PMCID: PMC3107718  PMID: 21674016
brain tumor; magnetic hyperthermia; magnetic nanoparticle
10.  Tailored Magnetic Nanoparticles for Optimizing Magnetic Fluid Hyperthermia 
Magnetic Fluid Hyperthermia (MFH) is a promising approach towards adjuvant cancer therapy that is based on the localized heating of tumors using the relaxation losses of iron oxide magnetic nanoparticles (MNPs) in alternating magnetic fields (AMF). In this study, we demonstrate optimization of MFH by tailoring MNP size to an applied AMF frequency. Unlike conventional aqueous synthesis routes, we use organic synthesis routes that offer precise control over MNP size (diameter ~ 10–25 nm), size distribution and phase purity. Furthermore, the particles are successfully transferred to the aqueous phase using a biocompatible amphiphilic polymer, and demonstrate long-term shelf life. A rigorous characterization protocol ensures that the water-stable MNPs meet all the critical requirements: (1) uniform shape and monodispersity, (2) phase purity, (3) stable magnetic properties approaching that of the bulk, (4) colloidal stability, (5) substantial shelf life and (6) pose no significant in vitro toxicity. Using a dedicated hyperthermia system, we then identified that 16 nm monodisperse MNPs (σ ~ 0.175) respond optimally to our chosen AMF conditions (f = 373 kHz, Ho = 14 kA/m); however, with a broader size distribution (σ ~ 0.284) the Specific Loss Power (SLP) decreases by 30%. Finally, we show that these tailored MNPs demonstrate maximum hyperthermia efficiency by reducing viability of Jurkat cells in vitro, suggesting our optimization translates truthfully to cell populations. In summary, we present a way to intrinsically optimize MFH by tailoring the MNPs to any applied AMF, a required precursor to optimize dose and time of treatment.
PMCID: PMC3266447  PMID: 22213652
Magnetic Fluid Hyperthermia; in vitro hyperthermia; monodisperse iron oxide magnetic nanoparticles; cytotoxicity
11.  Simple and Rapid Synthesis of Magnetite/Hydroxyapatite Composites for Hyperthermia Treatments via a Mechanochemical Route 
This paper presents a simple method for the rapid synthesis of magnetite/hydroxyapatite composite particles. In this method, superparamagnetic magnetite nanoparticles are first synthesized by coprecipitation using ferrous chloride and ferric chloride. Immediately following the synthesis, carbonate-substituted (B-type) hydroxyapatite particles are mechanochemically synthesized by wet milling dicalcium phosphate dihydrate and calcium carbonate in a dispersed suspension of magnetite nanoparticles, during which the magnetite nanoparticles are incorporated into the hydroxyapatite matrix. We observed that the resultant magnetite/hydroxyapatite composites possessed a homogeneous dispersion of magnetite nanoparticles, characterized by an absence of large aggregates. When this material was subjected to an alternating magnetic field, the heat generated increased with increasing magnetite concentration. For a magnetite concentration of 30 mass%, a temperature increase greater than 20 K was achieved in less than 50 s. These results suggest that our composites exhibit good hyperthermia properties and are promising candidates for hyperthermia treatments.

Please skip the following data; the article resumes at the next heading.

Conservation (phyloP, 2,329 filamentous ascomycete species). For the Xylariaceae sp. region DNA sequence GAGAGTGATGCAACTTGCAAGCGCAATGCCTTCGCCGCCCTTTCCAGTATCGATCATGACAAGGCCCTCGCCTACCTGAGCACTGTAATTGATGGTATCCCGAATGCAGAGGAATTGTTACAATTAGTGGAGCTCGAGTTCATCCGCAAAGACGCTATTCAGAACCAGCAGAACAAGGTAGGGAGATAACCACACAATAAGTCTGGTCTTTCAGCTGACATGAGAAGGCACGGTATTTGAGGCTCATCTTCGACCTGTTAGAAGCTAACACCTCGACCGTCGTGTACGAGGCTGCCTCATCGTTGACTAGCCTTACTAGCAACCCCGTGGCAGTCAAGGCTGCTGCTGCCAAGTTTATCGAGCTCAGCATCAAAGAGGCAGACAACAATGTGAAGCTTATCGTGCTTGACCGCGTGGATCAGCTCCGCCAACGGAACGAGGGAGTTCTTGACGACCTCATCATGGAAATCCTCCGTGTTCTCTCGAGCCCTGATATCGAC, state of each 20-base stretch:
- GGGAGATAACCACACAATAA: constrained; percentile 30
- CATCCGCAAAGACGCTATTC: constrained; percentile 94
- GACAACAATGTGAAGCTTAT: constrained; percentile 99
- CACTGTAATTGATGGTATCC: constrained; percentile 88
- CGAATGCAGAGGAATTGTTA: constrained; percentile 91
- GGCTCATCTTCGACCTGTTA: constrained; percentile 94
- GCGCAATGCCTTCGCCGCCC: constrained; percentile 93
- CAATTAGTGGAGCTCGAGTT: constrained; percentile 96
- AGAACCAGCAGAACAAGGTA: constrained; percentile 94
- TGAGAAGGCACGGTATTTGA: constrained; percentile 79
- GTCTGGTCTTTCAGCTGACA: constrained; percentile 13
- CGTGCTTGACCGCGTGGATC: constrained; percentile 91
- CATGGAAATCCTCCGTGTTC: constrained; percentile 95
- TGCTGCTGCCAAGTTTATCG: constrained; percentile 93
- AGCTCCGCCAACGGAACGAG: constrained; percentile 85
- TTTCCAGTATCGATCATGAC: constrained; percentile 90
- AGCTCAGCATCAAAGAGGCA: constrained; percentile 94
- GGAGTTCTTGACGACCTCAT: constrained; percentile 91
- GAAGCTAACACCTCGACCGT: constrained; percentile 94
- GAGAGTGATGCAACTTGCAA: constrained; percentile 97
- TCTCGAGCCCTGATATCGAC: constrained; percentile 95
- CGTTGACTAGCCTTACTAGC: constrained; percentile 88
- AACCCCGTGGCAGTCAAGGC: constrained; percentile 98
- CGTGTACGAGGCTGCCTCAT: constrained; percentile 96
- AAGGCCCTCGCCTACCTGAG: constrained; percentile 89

PMCID: PMC3676787  PMID: 23629669
magnetite; carbonate hydroxyapatite; mechanochemical effect; hyperthermia
12.  Magnetic fluid hyperthermia induced by radiofrequency capacitive field for the treatment of transplanted subcutaneous tumors in rats 
Magnetic fluid hyperthermia (MFH) induced by a magnetic field has become a new heating technology for the treatment of malignant tumors due to its ability to heat the tumor tissue precisely and properly, and due to its significant therapeutic effects. In this study, MFH induced by radiofrequency capacitive field (RCF) for the treatment of transplanted subcutaneous tumors in rats, was investigated. A total of 50 rats bearing subcutaneous tumors were randomly divided into five groups, including i) a pseudo-treatment (PT) control group, ii) magnetic fluid (MF) group, iii) pure hyperthermia (PH) group, iv) magnetic fluid hyperthermia 1 (MFH1) group, and v) magnetic fluid hyperthermia 2 (MFH2) group. Tumors were irradiated for 30 min in the MFH1 group 24 h following injection of MF. Tumors were irradiated for 30 min in the MFH2 group 24 h following injection of MF, and irradiation was repeated for 30 min 72 h following injection of MF. Tumor volumes, tumor volume inhibition ratios and survival times in the rat model were examined. Temperatures of tumor cores and rims both rapidly reached the desired temperature (∼50°C) for tumor treatment within 5 to 10 min in the MFH1 and MFH2 groups, and we maintained this temperature level by manually adjusting the output power (70–130 W). Tumor volumes of the MFH1 and MFH2 groups were reduced compared to those of the PT, MF and PH groups. The inhibitory effect on tumor growth in the MFH2 group (91.57%) was higher compared to that in the MFH1 group (85.21%) and the other groups. The survival time of the MFH2 group (51.62±2.28 days) and MFH1 group (43.10±1.57 days) was increased compared to that of the PH, MF and PT groups. The results obtained show that MFH induced by RCF may serve as a potential and promising method for the treatment of tumors.